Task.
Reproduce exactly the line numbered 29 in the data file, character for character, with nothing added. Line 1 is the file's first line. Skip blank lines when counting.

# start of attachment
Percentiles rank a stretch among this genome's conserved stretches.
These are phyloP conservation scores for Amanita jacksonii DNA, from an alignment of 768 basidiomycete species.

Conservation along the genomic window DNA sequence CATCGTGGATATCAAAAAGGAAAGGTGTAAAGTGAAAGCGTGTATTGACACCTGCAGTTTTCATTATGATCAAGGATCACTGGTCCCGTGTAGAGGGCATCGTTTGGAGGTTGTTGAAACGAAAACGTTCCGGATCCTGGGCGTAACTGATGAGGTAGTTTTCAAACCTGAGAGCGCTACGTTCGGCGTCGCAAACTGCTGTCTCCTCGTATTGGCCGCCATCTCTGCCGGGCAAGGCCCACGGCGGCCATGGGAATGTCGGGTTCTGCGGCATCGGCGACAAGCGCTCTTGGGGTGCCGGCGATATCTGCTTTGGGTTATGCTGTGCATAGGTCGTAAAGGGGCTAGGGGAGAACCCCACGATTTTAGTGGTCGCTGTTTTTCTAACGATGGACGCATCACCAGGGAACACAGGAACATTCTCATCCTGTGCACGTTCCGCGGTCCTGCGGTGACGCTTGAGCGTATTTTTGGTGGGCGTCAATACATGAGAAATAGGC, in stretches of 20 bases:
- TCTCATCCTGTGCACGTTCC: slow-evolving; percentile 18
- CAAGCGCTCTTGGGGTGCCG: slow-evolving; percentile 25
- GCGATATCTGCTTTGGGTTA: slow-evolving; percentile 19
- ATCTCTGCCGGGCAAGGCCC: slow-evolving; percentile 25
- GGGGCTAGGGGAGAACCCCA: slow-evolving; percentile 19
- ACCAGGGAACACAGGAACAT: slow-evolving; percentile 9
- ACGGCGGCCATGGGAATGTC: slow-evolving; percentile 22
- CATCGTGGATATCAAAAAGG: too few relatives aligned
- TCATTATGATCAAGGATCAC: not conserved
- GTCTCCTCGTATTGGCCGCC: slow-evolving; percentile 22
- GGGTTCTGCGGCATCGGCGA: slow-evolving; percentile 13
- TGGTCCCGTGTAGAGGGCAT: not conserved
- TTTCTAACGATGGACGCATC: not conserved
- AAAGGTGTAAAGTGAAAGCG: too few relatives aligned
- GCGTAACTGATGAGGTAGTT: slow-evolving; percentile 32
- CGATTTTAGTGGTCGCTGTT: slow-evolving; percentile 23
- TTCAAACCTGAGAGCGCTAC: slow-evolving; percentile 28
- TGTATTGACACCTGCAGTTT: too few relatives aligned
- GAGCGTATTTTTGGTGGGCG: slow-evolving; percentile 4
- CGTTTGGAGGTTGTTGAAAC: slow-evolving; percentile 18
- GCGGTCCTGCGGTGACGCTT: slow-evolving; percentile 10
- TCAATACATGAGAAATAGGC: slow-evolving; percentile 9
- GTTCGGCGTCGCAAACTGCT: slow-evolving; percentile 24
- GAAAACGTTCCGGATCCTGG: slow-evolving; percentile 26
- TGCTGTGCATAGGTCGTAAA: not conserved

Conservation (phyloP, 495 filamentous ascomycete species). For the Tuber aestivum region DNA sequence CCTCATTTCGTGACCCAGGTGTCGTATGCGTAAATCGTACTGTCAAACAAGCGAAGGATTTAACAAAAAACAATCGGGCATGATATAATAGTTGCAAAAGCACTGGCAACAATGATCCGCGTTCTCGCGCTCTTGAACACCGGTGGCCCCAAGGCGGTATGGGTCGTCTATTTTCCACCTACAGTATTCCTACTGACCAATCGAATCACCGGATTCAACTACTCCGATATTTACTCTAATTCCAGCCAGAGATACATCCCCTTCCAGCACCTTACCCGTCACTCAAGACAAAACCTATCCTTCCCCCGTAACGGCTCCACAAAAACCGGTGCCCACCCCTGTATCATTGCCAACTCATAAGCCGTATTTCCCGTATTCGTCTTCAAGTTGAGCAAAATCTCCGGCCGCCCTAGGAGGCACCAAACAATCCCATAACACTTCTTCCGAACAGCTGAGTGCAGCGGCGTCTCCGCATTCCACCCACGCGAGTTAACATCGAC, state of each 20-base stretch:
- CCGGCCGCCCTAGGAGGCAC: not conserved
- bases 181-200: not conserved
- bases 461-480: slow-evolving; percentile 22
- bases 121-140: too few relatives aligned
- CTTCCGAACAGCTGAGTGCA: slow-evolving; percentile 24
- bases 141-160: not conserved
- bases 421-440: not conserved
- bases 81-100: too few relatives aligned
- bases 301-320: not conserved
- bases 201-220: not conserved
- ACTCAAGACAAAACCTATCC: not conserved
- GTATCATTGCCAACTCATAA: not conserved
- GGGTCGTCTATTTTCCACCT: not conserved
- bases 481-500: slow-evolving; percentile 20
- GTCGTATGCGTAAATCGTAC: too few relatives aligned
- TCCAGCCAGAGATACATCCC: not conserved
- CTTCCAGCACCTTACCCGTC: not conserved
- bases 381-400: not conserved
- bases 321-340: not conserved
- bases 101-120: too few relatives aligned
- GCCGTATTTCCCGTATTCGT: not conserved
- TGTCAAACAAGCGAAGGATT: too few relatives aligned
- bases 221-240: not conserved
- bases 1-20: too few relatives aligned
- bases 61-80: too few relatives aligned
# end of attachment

Conservation (phyloP, 495 filamentous ascomycete species). For the Tuber aestivum region DNA sequence CCTCATTTCGTGACCCAGGTGTCGTATGCGTAAATCGTACTGTCAAACAAGCGAAGGATTTAACAAAAAACAATCGGGCATGATATAATAGTTGCAAAAGCACTGGCAACAATGATCCGCGTTCTCGCGCTCTTGAACACCGGTGGCCCCAAGGCGGTATGGGTCGTCTATTTTCCACCTACAGTATTCCTACTGACCAATCGAATCACCGGATTCAACTACTCCGATATTTACTCTAATTCCAGCCAGAGATACATCCCCTTCCAGCACCTTACCCGTCACTCAAGACAAAACCTATCCTTCCCCCGTAACGGCTCCACAAAAACCGGTGCCCACCCCTGTATCATTGCCAACTCATAAGCCGTATTTCCCGTATTCGTCTTCAAGTTGAGCAAAATCTCCGGCCGCCCTAGGAGGCACCAAACAATCCCATAACACTTCTTCCGAACAGCTGAGTGCAGCGGCGTCTCCGCATTCCACCCACGCGAGTTAACATCGAC, state of each 20-base stretch: